Keywords:  Highfrequency trading data, point process, long memory, time deformation, scaling law, selfsimilarity, regimeswitching model, market microstructure, liquidity 
JEL:  C41 C22 G1 
Date:  2012–05–07 
URL:  http://d.repec.org/n?u=RePEc:pen:papers:12020&r=ets 
By:  Christian Francq (CREST); JeanMichel Zakoïan (CREST) 
Keywords:  alphastable distribution, composite likelihood, GEV distribution, GPD, pseudolikelihood, quasimarginal maximum likelihood, stock returns distributions 
Date:  2011 
URL:  http://d.repec.org/n?u=RePEc:crs:wpaper:201130&r=ets 
By:  Patrick Gagliardini (University of Lugano); Christian Gouriéroux (CREST, University of Toronto) 
Abstract:  There is a growing literature on the possibility to identify correlation and contagion in qualitative risk analysis. Our paper considers this question by means of a model describing the joint dynamics of a set of individual binary processes. The two admissible values correspond to bad and good risk states of an individual. The risk correlation and its time dependence are captured by introducing a dynamic frailty, whereas the contagion passes through the effect of the lagged number of individuals in the bad risk state. We study carefully the dynamic properties of the joint process. Then, we focus on the limiting case of large populations (portfolios) and reconcile the microscopic and macroscopic dynamic views of the risk. The difficulty to identify in finite sample risk correlation and contagion is illustrated by means of MonteCarlo simulations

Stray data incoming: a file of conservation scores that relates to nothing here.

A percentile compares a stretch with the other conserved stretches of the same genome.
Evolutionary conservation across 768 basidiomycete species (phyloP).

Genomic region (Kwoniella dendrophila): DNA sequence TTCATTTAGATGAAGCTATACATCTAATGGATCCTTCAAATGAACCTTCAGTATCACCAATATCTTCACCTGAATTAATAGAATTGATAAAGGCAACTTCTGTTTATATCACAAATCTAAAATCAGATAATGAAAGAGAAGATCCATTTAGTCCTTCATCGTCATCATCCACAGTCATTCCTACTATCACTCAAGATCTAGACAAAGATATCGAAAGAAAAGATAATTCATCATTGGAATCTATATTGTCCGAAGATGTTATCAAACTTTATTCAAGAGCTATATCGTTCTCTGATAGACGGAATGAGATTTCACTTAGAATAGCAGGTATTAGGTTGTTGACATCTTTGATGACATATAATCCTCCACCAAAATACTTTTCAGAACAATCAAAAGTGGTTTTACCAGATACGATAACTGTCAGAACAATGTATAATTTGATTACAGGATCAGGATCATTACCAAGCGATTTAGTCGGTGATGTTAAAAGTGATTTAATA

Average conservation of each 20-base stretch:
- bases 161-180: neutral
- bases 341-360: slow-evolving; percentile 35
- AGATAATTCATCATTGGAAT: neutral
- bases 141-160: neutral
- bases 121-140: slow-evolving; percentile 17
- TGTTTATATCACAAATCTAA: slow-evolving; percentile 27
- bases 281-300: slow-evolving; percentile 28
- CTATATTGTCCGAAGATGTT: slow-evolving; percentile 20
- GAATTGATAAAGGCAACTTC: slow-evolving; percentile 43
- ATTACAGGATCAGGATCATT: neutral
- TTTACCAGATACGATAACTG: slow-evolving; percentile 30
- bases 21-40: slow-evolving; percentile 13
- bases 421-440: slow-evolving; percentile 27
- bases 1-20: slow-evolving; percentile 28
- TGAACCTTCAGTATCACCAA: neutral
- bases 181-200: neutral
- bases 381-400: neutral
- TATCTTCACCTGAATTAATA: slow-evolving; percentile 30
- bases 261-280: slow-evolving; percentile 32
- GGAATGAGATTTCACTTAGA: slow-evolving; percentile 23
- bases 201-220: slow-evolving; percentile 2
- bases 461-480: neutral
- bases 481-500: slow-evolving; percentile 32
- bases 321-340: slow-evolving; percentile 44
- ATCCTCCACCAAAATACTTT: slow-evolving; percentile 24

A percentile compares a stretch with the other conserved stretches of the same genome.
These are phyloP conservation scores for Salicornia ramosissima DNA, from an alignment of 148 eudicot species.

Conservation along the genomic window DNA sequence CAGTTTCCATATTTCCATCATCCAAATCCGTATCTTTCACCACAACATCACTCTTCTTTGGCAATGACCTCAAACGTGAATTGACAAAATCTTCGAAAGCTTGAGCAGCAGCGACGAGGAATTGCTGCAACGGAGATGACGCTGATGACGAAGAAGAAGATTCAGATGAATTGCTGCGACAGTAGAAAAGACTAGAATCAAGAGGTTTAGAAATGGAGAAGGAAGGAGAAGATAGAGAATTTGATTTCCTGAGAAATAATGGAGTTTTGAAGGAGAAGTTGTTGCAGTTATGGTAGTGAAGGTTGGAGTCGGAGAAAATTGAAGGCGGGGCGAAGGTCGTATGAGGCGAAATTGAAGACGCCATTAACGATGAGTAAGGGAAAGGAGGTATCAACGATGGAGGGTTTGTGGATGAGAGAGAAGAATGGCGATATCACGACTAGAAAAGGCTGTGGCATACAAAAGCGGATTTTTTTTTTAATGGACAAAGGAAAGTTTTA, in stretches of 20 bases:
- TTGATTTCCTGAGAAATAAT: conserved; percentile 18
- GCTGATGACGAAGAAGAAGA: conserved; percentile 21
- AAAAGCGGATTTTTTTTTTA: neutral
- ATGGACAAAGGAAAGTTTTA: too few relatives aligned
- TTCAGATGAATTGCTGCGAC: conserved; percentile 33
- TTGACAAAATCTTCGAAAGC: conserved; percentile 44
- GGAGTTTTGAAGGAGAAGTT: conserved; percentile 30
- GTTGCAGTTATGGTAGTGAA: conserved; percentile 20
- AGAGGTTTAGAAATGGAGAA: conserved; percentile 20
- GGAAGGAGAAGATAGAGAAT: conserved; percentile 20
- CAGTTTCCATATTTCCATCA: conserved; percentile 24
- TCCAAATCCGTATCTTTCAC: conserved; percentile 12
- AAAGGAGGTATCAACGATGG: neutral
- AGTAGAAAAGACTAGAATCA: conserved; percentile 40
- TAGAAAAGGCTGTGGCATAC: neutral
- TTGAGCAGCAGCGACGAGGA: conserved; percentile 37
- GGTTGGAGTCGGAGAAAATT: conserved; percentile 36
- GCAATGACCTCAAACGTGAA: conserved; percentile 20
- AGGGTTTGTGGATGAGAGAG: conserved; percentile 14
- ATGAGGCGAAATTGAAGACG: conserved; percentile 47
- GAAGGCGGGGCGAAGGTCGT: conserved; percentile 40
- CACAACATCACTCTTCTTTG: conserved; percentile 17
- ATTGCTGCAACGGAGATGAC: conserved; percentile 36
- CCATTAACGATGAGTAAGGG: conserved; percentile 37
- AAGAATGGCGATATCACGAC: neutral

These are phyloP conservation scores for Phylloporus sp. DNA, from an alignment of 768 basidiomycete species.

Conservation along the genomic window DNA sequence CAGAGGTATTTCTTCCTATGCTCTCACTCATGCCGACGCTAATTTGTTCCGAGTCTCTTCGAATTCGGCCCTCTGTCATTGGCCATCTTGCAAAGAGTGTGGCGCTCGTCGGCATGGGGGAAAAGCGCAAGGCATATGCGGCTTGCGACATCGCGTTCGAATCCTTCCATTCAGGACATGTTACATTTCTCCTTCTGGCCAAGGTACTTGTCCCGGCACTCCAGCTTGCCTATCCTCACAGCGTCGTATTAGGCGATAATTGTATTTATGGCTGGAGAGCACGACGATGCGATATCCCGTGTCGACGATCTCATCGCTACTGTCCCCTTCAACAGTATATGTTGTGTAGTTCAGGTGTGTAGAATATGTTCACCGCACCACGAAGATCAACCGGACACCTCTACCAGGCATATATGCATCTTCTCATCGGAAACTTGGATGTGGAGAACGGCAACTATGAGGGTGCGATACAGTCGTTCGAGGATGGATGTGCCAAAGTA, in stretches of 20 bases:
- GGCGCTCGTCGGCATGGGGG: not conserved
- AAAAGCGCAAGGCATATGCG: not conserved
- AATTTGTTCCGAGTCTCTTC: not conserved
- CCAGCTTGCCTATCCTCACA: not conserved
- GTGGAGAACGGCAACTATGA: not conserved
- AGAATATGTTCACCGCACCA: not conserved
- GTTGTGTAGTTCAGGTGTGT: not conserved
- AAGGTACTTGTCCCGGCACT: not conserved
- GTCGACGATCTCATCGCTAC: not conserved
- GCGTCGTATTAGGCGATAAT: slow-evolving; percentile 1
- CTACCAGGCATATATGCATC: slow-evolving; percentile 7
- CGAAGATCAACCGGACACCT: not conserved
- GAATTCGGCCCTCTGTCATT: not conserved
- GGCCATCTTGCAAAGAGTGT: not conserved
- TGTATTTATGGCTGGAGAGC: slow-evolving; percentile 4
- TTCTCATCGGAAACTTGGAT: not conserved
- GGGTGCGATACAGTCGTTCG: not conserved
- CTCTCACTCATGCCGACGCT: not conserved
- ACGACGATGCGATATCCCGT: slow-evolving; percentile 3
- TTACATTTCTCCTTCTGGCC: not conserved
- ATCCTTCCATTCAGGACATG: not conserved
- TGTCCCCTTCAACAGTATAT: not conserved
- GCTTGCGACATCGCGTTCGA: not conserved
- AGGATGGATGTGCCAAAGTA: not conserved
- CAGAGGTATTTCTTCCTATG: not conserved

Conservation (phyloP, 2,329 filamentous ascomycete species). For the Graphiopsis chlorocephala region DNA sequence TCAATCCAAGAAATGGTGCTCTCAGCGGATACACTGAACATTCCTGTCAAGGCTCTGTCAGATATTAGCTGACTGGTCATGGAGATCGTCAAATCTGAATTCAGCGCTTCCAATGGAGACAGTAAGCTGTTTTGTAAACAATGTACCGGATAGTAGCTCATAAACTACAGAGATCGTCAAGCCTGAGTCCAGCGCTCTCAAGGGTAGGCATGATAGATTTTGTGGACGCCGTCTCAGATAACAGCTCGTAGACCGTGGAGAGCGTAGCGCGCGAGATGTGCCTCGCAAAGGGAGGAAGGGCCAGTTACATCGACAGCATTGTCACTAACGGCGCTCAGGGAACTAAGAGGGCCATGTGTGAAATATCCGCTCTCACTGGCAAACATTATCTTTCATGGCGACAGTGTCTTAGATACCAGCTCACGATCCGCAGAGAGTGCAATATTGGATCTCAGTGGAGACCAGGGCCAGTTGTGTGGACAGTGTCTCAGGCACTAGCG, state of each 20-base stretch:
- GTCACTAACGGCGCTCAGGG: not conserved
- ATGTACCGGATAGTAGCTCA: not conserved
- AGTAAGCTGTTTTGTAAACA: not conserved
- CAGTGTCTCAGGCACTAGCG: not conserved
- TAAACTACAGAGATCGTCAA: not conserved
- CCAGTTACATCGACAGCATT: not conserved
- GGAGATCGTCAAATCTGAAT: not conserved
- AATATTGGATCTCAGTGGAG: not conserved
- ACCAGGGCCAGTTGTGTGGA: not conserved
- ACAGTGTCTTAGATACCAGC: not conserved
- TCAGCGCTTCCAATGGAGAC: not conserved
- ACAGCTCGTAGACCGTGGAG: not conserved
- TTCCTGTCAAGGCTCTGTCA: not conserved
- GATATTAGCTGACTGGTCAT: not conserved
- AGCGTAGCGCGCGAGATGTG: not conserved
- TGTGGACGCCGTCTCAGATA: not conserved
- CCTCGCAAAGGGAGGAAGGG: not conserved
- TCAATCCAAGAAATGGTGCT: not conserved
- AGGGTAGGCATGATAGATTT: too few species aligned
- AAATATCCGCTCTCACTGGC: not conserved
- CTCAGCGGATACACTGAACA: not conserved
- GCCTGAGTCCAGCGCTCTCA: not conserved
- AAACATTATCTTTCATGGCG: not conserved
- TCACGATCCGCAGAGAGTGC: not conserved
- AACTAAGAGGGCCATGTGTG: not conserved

Keywords:  Risk Dependence, Frailty, Systematic Risk, Contagion, Count Process, INAR Model, Compound Autoregressive Process, Affine Model, Credit Risk, Granularity Adjustment, Stochastic Intensity. 
JEL:  G12 C23 
Date:  2012–03 
URL:  http://d.repec.org/n?u=RePEc:crs:wpaper:201207&r=ets 
By:  McElroy, Tucker S.; Politis, Dimitris N. 
Abstract:  We consider the problem of estimating the variance of the partial sums of a stationary time series that has either long memory, short memory, negative/intermediate memory, or is theÂ firstdifference of such a process. The rate of growth of this variance depends crucially on the type of memory, and we present results on the behavior of tapered sums of sample autocovariances in this context when the bandwidth vanishes asymptotically. We also present asymptotic results for the case that the bandwidth is a fixed proportion of sample size, extending known results to the case of flattop tapers. We adopt the fixed proportion bandwidth perspective in our empirical section, presenting two methods for estimating the limiting critical valuesÂ  both the subsampling method and a plugin approach. Extensive simulation studies compare the size and power of both approaches as applied to hypothesis testing for the mean. Both methods perform wellÂ  although the subsampling method appears to be better sizedÂ  and provide a viable framework for conducting inference for the mean. In summary, we supply a unified asymptotic theory that covers all different types of memory under a single umbrella. 
Keywords:  Econometrics and Quantitative Economics, Kernel, Lagwindows, Overdifferencing, Spectral estimation, Subsampling, Tapers, Unitroot problem 
Date:  2012–05–01 
URL:  http://d.repec.org/n?u=RePEc:cdl:ucsdec:qt35c7r55c&r=ets